Book Review - Fifty Shades of Grey by E. L. James

Fifty Shades of Grey (Fifty Shades, #1)Fifty Shades of Grey by E.L. James
My rating: 4 of 5 stars

If you're following me on Goodreads, you know I have a newfound mantra not to finish crappy books just for the sake of finishing them. Well, I finished this book (and the others in the series), and the writing sucks. It is painfully obvious that this began as fanfiction and had little in the way of professional editing.

This is not your mother's romance novel. Unless you're under 18, in which case, buzz off (for this particular post. The rest are great birth control).

When I think of romance novels, I think of quaint victorianism and words like heaving bosom, corset, and manhood. Fifty Shades of Grey has its own special oft-repeated words, of course, but they tend toward the poorly-written rather than the adorable. Think, apex, sex-as-a-noun, flush, and behind. Oh, and words like, dominant, submissive, and flogger. Readers have been known to require Google assistance to define some of the terms found in this book, but it's best to keep safe search on and don't search at work. 'Nuff said?

Now that I have your attention, let me mention that this book is also not your typical whips-and-chains erotica. No, it walks a fine line between these genres, and while FSOG does have its very own almost-but-not-quite-completely-lacking-a-personality heroine, it also has one character who is quite well, um, fleshed out.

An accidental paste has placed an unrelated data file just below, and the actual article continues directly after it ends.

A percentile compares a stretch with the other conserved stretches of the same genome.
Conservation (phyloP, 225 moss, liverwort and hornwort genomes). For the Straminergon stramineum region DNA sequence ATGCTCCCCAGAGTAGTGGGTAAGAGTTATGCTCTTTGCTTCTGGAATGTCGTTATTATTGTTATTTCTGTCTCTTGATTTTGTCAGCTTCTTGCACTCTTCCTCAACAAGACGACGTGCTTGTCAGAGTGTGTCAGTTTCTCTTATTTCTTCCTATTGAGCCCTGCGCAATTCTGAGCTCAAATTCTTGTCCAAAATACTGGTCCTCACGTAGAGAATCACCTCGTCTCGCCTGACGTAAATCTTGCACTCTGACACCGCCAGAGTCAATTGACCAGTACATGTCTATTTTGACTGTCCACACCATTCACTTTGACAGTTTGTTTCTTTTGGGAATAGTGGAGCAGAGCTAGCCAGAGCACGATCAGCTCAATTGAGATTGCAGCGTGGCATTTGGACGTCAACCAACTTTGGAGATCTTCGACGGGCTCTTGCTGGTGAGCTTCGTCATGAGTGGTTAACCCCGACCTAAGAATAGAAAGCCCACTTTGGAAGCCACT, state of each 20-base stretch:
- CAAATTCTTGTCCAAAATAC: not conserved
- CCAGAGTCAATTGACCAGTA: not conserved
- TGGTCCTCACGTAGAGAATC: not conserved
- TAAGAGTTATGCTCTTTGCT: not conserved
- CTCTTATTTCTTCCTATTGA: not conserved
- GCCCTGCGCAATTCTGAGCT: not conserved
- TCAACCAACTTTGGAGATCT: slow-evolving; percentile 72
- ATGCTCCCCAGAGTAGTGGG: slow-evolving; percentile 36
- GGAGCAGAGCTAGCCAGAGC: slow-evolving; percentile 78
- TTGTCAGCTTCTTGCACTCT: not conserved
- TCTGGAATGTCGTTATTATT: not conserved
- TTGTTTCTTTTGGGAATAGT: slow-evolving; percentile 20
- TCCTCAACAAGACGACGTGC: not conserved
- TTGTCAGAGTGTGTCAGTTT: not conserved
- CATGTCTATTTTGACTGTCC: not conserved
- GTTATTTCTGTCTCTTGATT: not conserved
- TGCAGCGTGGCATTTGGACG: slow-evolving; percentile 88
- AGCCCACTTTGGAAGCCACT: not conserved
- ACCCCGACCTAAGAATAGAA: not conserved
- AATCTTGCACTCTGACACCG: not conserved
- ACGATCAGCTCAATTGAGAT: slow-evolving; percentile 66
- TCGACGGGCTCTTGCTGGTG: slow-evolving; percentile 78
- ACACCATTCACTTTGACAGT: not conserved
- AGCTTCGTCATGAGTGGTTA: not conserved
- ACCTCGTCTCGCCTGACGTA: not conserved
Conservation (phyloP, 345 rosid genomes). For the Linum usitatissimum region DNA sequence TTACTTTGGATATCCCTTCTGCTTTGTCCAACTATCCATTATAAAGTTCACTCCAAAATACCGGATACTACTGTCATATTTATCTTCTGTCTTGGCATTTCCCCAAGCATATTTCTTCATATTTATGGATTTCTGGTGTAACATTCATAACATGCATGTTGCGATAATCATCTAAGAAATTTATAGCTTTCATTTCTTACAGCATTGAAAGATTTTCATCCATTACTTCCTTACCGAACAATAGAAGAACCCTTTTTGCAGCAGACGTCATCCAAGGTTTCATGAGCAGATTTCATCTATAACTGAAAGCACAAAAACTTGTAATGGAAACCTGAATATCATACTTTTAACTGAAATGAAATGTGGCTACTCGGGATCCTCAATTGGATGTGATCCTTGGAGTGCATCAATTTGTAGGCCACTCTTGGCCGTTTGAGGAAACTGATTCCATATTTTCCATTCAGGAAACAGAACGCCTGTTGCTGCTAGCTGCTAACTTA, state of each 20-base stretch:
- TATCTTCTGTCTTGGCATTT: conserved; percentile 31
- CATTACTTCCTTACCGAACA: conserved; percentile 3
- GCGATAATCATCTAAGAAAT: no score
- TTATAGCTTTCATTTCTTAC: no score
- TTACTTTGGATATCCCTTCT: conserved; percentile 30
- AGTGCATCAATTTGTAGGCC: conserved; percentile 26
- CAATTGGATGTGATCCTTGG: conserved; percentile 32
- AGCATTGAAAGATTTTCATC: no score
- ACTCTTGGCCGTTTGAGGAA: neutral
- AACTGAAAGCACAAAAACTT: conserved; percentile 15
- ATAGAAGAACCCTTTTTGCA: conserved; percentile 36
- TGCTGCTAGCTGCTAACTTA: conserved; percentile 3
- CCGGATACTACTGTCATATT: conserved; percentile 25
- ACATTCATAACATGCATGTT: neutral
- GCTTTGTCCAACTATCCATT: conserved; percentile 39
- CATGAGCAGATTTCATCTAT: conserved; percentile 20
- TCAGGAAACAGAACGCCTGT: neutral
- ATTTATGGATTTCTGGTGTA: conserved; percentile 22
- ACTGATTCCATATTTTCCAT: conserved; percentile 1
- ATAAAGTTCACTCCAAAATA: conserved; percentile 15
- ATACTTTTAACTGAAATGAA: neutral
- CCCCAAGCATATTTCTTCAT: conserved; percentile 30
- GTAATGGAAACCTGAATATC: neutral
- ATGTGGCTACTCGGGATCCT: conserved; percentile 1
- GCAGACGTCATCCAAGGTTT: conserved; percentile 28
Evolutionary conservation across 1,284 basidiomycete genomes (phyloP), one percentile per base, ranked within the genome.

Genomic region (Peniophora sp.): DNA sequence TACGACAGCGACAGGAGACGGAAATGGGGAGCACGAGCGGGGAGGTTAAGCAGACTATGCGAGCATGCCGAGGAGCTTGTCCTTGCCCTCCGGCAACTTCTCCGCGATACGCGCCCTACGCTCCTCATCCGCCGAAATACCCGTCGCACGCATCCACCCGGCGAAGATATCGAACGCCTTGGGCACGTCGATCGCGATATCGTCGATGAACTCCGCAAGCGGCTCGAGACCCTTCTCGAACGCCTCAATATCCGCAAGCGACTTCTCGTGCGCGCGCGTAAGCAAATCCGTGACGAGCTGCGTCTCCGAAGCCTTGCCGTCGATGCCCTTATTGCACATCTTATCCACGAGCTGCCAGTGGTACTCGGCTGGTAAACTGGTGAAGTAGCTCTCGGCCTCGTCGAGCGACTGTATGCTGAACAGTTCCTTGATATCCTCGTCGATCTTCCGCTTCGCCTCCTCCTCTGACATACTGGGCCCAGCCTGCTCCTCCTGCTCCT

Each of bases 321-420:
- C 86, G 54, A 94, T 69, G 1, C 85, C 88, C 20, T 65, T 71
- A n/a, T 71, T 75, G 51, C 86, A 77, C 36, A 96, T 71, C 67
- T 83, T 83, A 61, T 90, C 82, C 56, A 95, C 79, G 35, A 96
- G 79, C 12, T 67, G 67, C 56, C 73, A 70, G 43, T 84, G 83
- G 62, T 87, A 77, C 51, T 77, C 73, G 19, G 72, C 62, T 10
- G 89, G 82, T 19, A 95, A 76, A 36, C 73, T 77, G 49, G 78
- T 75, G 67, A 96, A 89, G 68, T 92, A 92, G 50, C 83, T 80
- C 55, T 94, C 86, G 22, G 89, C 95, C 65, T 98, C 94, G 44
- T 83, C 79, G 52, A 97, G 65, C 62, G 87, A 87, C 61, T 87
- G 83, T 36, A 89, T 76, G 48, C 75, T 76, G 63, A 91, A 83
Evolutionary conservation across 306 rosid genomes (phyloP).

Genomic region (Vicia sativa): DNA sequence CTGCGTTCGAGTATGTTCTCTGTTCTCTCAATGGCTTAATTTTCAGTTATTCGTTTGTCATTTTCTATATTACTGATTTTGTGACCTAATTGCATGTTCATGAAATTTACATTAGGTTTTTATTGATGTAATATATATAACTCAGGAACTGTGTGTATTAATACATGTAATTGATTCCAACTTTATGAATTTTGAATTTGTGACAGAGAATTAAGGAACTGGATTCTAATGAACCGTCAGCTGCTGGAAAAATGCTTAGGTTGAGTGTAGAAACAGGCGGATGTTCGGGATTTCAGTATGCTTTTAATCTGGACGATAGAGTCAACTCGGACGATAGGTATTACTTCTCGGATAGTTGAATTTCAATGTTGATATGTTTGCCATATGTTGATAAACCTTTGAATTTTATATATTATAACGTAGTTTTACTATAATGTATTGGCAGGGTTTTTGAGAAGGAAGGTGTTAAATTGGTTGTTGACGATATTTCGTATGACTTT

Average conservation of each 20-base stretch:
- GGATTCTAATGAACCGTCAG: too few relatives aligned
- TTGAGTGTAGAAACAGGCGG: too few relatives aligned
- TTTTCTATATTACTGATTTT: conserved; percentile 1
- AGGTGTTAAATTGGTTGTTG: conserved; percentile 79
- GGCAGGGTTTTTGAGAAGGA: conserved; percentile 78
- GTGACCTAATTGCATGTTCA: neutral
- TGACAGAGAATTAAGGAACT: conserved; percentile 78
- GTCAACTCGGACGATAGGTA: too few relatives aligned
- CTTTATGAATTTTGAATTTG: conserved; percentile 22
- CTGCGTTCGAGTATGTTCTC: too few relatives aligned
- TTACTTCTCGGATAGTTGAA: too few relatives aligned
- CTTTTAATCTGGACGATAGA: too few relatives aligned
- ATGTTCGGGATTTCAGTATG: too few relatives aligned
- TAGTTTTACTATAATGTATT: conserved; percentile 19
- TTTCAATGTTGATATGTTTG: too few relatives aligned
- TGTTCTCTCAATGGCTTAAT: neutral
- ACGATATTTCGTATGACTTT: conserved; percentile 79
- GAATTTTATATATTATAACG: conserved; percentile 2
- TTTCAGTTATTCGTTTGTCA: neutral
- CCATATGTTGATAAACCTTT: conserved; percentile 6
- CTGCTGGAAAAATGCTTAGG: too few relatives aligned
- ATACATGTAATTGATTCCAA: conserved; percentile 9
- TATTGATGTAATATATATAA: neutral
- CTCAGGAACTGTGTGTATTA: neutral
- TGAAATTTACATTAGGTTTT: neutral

Ana Steele is everything a romance novel's heroine should be: unknowingly gorgeous, barely-legal, virginal, and naive. When the series begins, she is clumsy and awkward, but somehow a feast of mind-blowing sex three times daily leaves her a smoldering temptress before long. That's... about as much character development as we get for Ana.

Christian Grey, on the other hand, experiences a lot of growth (heh), though it's mostly from one stereotype to another. He begins the series dark and broken - fifty shades of fucked up, if you will. He's into "kinky fuckery" due to a horrific childhood, and he struggles his way into becoming a strong-but loving personality who is exasperatingly-overbearing-in-a-kind-of-sweet-way and also hellfire in the bedroom.

Though the novel's plot starts out as weak and wibbly as any romance novel, it quickly escalates to kinky, hardcore erotica before fizzing down into the glowing embers of something resembling a real-life relationship. An olympic amount of kinky sex is thrown in to keep things interesting, and overall the book reads like its humble beginnings - poorly-written fan fiction with rebranded characters.

I'm not sure why the media is calling this "mommy porn," since the protagonist is a young and breathless college graduate. Unless maybe the media expects moms to need vicarious kinky sex, while non-moms are presumed to be able to have their own fun.

If you're squeamish or overly moral (in sex or in writing), you probably won't much enjoy 50SG, as it's lovingly called by fans.

I enjoyed it plenty, though I think I'd enjoy perusing it with my red pen almost as much.

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